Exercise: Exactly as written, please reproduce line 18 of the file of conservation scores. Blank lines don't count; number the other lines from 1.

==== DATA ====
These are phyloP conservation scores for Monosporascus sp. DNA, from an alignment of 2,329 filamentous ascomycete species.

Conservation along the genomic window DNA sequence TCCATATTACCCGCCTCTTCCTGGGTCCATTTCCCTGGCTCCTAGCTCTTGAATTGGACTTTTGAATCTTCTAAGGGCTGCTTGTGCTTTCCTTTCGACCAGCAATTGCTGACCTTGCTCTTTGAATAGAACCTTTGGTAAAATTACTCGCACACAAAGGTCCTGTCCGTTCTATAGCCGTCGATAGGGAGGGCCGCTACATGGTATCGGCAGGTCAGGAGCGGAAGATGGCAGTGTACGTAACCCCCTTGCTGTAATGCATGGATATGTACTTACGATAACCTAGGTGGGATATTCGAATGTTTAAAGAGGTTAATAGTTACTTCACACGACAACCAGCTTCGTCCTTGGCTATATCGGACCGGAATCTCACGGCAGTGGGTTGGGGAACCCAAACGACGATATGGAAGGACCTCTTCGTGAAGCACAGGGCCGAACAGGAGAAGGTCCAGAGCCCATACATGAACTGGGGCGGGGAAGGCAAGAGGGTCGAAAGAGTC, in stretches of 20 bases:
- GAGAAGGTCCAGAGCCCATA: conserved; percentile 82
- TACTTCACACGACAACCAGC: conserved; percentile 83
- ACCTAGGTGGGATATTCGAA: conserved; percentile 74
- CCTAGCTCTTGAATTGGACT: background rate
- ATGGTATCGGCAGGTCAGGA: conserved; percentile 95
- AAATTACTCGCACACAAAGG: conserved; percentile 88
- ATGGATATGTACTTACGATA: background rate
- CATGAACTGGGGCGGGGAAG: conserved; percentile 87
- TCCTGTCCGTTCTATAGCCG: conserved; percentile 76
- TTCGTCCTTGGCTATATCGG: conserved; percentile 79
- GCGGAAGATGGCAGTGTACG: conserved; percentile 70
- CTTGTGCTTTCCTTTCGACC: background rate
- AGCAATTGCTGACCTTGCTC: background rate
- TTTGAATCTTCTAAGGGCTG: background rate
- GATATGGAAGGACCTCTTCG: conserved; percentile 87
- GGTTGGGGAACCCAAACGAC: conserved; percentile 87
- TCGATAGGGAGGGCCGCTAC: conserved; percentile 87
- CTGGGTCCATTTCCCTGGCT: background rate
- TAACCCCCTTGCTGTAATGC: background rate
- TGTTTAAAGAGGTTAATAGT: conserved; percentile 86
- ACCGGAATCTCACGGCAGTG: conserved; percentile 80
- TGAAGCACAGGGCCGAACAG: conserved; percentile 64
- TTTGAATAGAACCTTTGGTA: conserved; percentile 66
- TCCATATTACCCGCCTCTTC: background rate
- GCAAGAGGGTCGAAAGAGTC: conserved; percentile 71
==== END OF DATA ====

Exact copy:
- GGTTGGGGAACCCAAACGAC: conserved; percentile 87